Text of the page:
Budget 2024’s formidable challenges: Implementing proposals and containing fiscal deficit

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Regular features of the country’s public finances have been overruns in expenditure and shortfalls in revenue. Furthermore, the inability to implement a large number of projects and programmes in budget speeches has also been a regular feature.

2024 budget

Will this be the fate of President Ranil Wickremesinghe’s 2024 budget? How many of his ambitious projects can be implemented? Can expenditure be contained at the budgeted amounts and will the increased revenue materialise?

These are the pertinent issues now that the budget has been passed by parliament.


The country’s current predicament, unlike other years, is that the budget deficit has to be addressed, as it is an important condition for the continuation of the IMF’s Extended Finance Facility (EFF). Discontinuance of the IMF programme would be an economic disaster.


As far as the numerous projects envisaged in the budget are concerned, they are part of budgetary rhetoric. In contrast, the reform programme is mandatory.

No doubt some of the very ambitious programmes, such as in education and infrastructure, will not see the light of day. This has been a regular feature of budgets. If projects announced in previous budgets had been implemented, the country would not have needed these.

Paradoxically, the non-implementation of proposed projects may enable a reduction in expenditure.


However, the implementation of the reforms in the IMF agreement is mandatory for the continuity of IMF assistance and international confidence.

The implementation of the IMF reforms, such as the privatisation of state-owned enterprises, is imperative for the continuation of the IMF agreement, as it is an important source of revenue to bridge the budget deficit. Therefore, the government’s ability to implement reforms is critical.


The privatisation of state enterprises has been opposed for many years. Efforts to privatise several state-owned enterprises have faced opposition from the public, political parties, and trade unions and have been abandoned in the past.

State-owned enterprises, such as SriLankan Airlines, were revested in the government. Will the same fate befall the government’s drive to privatise them?

People and parties

Both the majority of people and political parties oppose the privatisation of state-owned enterprises. They are unaware that most SOEs are poorly managed, and overstaffed, while their losses have to be borne by the public. They view state enterprises as being owned by them and their sale as a giveaway to capitalists.

Family silver

Selling of state enterprises is often characterized as “selling family silver”!

Therefore, most political parties pander to these prejudices. Even the Sri Lanka Podujana Peramuna (SLPP) is opposed to privatisation, but will somehow find a means of enabling the privatisation programme.

Another reason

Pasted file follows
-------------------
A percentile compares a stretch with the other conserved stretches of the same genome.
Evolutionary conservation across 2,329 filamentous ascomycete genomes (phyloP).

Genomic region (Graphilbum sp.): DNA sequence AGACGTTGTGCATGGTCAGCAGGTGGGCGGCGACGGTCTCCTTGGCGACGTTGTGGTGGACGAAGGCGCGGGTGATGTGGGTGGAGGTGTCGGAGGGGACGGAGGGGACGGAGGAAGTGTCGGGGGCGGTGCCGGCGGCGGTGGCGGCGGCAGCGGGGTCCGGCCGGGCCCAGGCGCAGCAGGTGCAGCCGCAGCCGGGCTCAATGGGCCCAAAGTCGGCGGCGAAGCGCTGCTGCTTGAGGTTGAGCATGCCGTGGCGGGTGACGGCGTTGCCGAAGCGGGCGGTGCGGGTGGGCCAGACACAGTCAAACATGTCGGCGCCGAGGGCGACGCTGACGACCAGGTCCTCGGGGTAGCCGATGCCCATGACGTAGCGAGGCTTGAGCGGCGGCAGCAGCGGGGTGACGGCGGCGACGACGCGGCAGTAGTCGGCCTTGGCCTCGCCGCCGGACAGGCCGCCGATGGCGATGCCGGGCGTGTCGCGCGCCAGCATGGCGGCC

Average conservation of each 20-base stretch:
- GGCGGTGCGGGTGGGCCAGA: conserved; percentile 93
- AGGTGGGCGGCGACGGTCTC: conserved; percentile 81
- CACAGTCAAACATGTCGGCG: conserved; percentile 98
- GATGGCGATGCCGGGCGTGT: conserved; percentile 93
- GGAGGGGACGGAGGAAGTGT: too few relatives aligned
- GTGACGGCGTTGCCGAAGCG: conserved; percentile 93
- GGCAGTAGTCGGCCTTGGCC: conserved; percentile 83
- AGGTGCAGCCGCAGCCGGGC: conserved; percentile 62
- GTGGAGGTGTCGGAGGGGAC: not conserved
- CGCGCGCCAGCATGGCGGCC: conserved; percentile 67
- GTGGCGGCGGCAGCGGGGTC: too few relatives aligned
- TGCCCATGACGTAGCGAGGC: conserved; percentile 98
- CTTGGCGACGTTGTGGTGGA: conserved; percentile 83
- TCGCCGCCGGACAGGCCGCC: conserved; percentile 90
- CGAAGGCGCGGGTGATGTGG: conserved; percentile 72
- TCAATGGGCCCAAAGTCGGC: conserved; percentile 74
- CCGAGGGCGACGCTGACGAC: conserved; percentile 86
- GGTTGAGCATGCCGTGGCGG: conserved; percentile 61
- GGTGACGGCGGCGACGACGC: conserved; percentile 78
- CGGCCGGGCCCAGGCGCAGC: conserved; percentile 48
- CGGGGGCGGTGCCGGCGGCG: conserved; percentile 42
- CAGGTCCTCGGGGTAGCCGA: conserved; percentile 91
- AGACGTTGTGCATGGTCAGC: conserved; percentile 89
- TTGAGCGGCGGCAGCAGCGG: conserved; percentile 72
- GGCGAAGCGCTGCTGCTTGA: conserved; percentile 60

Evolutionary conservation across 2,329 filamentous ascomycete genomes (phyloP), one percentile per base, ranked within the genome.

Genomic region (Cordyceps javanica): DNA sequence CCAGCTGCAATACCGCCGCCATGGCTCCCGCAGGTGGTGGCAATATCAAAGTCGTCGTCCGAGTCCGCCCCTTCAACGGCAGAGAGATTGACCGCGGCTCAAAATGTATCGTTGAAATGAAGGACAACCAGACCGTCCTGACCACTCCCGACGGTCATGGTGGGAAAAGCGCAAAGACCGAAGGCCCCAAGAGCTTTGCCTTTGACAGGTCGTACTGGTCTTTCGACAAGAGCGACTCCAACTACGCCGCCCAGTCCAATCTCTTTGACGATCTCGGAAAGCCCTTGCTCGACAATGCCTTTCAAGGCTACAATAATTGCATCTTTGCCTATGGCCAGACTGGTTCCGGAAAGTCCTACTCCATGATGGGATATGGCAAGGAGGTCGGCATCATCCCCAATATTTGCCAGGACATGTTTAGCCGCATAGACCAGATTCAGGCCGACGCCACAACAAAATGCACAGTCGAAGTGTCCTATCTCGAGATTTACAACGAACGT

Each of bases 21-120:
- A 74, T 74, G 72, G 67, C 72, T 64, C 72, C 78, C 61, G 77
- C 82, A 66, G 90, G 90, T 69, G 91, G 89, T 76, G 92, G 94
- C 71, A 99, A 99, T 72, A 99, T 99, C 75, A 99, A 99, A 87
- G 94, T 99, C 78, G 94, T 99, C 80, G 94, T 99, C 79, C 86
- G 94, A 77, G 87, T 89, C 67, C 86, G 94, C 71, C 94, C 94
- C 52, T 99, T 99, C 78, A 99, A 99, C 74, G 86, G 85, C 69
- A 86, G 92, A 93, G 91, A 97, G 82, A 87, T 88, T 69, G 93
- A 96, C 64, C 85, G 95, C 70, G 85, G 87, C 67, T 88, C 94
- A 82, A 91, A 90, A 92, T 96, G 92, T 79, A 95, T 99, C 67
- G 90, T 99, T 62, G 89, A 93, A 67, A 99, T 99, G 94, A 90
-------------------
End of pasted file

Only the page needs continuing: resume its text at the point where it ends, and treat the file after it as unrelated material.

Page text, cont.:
There is another dimension to this opposition to privatisation. State enterprises give politicians immense influence, political support and even finances. They are able to employ persons, promote staff and even meet expenses.

For these reasons, a former finance minister once said that all ministers in the cabinet were for privatisation, except the privatisation of enterprises under their ministry.

Critical point

The country has come to a critical juncture when there is no way privatisation could be delayed. The funds from privatisation are essential for increasing revenue and are a condition for IMF support.

Nevertheless, the implementation of the privatisation programme remains to be unfolded. How will the government circumvent trade union protests and even efforts to sabotage these enterprises?

Talk only

According to an oft-quoted old saying, the proof of the pudding is in the eating of it. Or as the Sinhala proverb aptly sums up the dilemma: “Katha wa nam katin, yana wennay kakul deken” – Talk is with the mouth, but the distance has to be travelled by foot! Or as the oft-repeated English admonition says ‘Walk the Talk’.

Way out

A way out of this political impasse is for the main political parties to arrive at a national policy consensus. There has to be a realisation and recognition that the gravity of the economic condition requires the cooperation and support of all political parties. An inability to resolve the current crisis would result in an economic crisis of huge proportions from which it would be impossible to extricate ourselves.

President Wickremesinghe’s call for such a united effort has fallen on deaf ears. The political culture and milieu in the country will not enable such unity.


Implementation of policies has always been a national weakness. We have, however, come to a point in the country’s finances, where if we fail to implement the agreed reforms and privatisation programme, we run the grave risk of bankruptcy once again.

Although we are at the brink of an economic precipice, there is no prospect of a national consensus to resolve the national economic crisis.